Landfield has filmed an ad inside a rented helicopter as it flew above the Senate district, and another shows him emerging shirtless from a lake. His colorful public persona and campaign have earned him a robust social media following, but it's also left some potential constituents wondering if he's truly legislative material.
"I'm 65, and I've been a registered Republican since 1972 here in the state of Alaska, and I have issues with the presentation," said Ron Jordan, who succeeded Landfield as the president of the Taku-Campbell Community Council. "When you see him in the Speedo in Las Vegas and stuff, doing things, it makes you wonder a little bit if he's grown up enough to handle it."
But Jordan also said Landfield is "very professional" at meetings, sticks to his agendas, and wears a suit and tie. On the stump, he's energetic and affable, with centrist politics: He supports using some of the earnings from the Permanent Fund to help balance the state budget, he backs women's abortion rights, and he's drawn support from organized labor.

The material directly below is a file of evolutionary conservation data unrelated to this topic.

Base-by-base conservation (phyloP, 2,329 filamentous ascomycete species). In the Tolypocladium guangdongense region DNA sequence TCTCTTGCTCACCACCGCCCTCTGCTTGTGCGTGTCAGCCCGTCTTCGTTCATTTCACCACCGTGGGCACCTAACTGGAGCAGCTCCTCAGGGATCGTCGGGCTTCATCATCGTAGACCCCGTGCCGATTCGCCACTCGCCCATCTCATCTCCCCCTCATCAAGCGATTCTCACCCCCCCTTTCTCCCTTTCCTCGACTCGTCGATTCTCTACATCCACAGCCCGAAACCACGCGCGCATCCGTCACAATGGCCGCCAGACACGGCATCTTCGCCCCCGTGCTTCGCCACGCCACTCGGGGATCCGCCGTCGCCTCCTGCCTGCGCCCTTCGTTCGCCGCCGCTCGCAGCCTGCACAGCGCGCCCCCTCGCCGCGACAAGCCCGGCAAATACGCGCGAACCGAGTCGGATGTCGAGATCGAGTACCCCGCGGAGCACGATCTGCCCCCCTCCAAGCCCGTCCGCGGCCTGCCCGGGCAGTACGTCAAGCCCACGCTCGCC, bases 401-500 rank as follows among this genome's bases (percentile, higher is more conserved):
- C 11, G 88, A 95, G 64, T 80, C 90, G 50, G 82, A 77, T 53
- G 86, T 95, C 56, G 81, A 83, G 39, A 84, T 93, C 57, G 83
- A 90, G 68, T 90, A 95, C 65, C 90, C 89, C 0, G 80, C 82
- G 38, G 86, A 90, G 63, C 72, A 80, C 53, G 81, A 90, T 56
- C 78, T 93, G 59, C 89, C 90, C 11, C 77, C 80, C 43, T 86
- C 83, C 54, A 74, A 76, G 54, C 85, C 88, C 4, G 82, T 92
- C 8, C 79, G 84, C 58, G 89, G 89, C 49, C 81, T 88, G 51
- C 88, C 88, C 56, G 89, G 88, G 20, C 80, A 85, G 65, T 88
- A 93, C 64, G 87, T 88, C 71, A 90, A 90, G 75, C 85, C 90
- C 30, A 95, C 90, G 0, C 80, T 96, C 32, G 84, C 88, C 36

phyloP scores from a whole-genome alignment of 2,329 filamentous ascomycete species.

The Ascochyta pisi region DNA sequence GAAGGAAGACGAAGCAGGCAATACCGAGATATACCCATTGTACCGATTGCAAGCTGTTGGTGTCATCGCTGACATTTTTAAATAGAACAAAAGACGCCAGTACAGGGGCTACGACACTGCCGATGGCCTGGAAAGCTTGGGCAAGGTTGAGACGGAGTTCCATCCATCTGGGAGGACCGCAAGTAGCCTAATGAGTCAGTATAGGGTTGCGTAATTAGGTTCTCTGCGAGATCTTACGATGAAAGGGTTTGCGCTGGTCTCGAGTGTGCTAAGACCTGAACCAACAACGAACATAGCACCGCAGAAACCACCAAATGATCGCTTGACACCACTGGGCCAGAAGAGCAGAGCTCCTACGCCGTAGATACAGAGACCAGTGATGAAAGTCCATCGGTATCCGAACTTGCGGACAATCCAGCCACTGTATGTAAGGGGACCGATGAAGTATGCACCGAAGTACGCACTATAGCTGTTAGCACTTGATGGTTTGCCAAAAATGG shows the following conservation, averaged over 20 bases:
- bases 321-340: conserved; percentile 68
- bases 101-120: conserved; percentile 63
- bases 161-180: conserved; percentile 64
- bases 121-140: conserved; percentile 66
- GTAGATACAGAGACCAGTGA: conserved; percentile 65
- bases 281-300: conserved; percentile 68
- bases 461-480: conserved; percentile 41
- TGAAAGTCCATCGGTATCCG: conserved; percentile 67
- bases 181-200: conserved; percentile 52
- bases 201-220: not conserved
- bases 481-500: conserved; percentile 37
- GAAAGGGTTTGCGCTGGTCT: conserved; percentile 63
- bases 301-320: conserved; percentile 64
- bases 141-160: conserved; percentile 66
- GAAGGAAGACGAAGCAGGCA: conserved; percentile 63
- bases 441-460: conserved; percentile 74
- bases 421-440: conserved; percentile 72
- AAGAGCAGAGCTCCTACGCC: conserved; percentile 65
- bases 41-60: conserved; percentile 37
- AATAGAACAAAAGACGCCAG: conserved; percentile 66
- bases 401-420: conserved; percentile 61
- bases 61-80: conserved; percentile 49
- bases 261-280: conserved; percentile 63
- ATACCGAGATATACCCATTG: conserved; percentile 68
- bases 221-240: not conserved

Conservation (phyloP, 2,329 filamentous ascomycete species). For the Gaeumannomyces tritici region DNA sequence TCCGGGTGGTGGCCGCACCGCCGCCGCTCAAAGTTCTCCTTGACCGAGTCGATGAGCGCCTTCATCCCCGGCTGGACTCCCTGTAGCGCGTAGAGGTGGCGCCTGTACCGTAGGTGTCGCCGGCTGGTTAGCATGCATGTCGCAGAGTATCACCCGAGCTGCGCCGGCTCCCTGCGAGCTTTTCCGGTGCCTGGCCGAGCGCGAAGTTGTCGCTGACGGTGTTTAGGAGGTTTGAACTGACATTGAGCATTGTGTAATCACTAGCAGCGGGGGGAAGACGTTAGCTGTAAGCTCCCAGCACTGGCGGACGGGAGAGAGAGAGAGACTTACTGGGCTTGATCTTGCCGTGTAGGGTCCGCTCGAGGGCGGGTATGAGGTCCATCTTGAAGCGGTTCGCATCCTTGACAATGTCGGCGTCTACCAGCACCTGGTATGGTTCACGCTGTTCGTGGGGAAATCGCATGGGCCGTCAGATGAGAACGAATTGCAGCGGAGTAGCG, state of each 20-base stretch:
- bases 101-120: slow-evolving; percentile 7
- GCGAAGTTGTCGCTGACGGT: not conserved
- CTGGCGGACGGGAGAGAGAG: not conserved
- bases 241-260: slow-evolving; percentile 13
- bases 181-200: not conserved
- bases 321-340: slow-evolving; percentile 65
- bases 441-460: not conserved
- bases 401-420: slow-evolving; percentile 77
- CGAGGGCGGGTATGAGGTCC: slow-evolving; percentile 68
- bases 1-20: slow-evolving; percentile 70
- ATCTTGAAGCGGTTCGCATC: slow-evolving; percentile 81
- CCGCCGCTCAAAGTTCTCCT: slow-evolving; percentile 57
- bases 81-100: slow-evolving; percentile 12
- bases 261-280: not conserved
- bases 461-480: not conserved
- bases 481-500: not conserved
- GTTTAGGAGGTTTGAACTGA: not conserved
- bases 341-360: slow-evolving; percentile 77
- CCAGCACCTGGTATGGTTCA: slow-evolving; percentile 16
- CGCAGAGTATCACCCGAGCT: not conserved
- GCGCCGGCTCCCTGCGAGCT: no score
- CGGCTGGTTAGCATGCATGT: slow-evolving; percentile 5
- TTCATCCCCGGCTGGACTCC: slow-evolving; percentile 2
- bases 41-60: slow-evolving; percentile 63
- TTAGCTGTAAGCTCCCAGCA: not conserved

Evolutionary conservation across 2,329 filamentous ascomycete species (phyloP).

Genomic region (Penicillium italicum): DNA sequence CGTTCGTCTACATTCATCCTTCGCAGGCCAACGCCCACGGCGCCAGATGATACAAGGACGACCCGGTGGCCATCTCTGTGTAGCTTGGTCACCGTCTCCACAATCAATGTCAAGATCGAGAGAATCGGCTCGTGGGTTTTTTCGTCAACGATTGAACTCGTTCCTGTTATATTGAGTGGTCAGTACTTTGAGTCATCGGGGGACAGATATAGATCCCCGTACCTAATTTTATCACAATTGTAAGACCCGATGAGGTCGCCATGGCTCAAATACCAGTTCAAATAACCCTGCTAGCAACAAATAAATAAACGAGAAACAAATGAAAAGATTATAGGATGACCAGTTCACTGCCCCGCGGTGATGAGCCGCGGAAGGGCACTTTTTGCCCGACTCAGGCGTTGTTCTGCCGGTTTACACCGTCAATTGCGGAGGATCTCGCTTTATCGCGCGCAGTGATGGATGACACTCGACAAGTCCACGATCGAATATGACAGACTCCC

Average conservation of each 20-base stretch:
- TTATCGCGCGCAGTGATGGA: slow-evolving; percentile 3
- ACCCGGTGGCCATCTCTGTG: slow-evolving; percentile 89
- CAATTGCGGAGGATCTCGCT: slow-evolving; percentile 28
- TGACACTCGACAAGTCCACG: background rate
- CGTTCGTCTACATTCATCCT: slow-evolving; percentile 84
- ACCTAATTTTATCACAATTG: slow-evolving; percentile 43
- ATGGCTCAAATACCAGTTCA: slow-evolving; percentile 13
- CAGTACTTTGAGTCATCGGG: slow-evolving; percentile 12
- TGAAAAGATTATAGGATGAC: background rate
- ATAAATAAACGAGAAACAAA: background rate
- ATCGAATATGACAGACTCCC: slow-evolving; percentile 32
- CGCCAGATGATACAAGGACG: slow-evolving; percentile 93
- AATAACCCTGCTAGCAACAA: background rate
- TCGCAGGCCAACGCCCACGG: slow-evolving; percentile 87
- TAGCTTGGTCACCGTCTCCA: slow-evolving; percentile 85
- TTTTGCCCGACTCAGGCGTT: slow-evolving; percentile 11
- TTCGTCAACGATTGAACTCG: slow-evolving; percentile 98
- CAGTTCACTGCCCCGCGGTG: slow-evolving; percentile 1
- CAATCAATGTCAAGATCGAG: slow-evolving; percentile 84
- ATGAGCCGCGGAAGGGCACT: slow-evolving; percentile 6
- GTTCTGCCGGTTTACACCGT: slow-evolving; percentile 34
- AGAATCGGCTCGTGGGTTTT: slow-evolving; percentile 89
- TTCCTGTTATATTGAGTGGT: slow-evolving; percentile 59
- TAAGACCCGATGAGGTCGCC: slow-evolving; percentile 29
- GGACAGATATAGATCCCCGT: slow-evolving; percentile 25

He's also a born salesman — for his own campaign, and in his day job working for telecommunications company GCI.
"I'm good at selling things — in politics, you're selling yourself. What makes you better than the other guy?" he said. "That's why I love going to houses with Natasha signs."
GCI and its chief executive, Ron Duncan, have mounted an aggressive campaign pushing lawmakers to approve financial reforms. But Landfield insists he'd keep his employer at arm's length, and says his own campaign has been unsuccessful in drawing support from GCI executives.
Two GCI vice presidents have contributed to von Imhof's campaign and not Landfield's; his donations come from lower-level employees.
Landfield dismisses von Imhof as a wealthy member of the state's political establishment, saying: "She's bothered she actually has to talk to the commoners."
Von Imhof, 46, does come from one of Alaska's wealthiest families. She was born Natasha Rasmuson — the granddaughter of banker Elmer Rasmuson — and her father, Ed Rasmuson, chairs the board of the Rasmuson Foundation, which has $652 million in assets.
But Von Imhof campaigns in Xtratufs, with her golden retriever, Jago, occasionally in tow.
She's raised more than twice as much money as either Johnson or Landfield, and she has a paid strategist, Willis Lyford, and campaign manager, Shareen Crosby — positions few legislative candidates can afford to fill.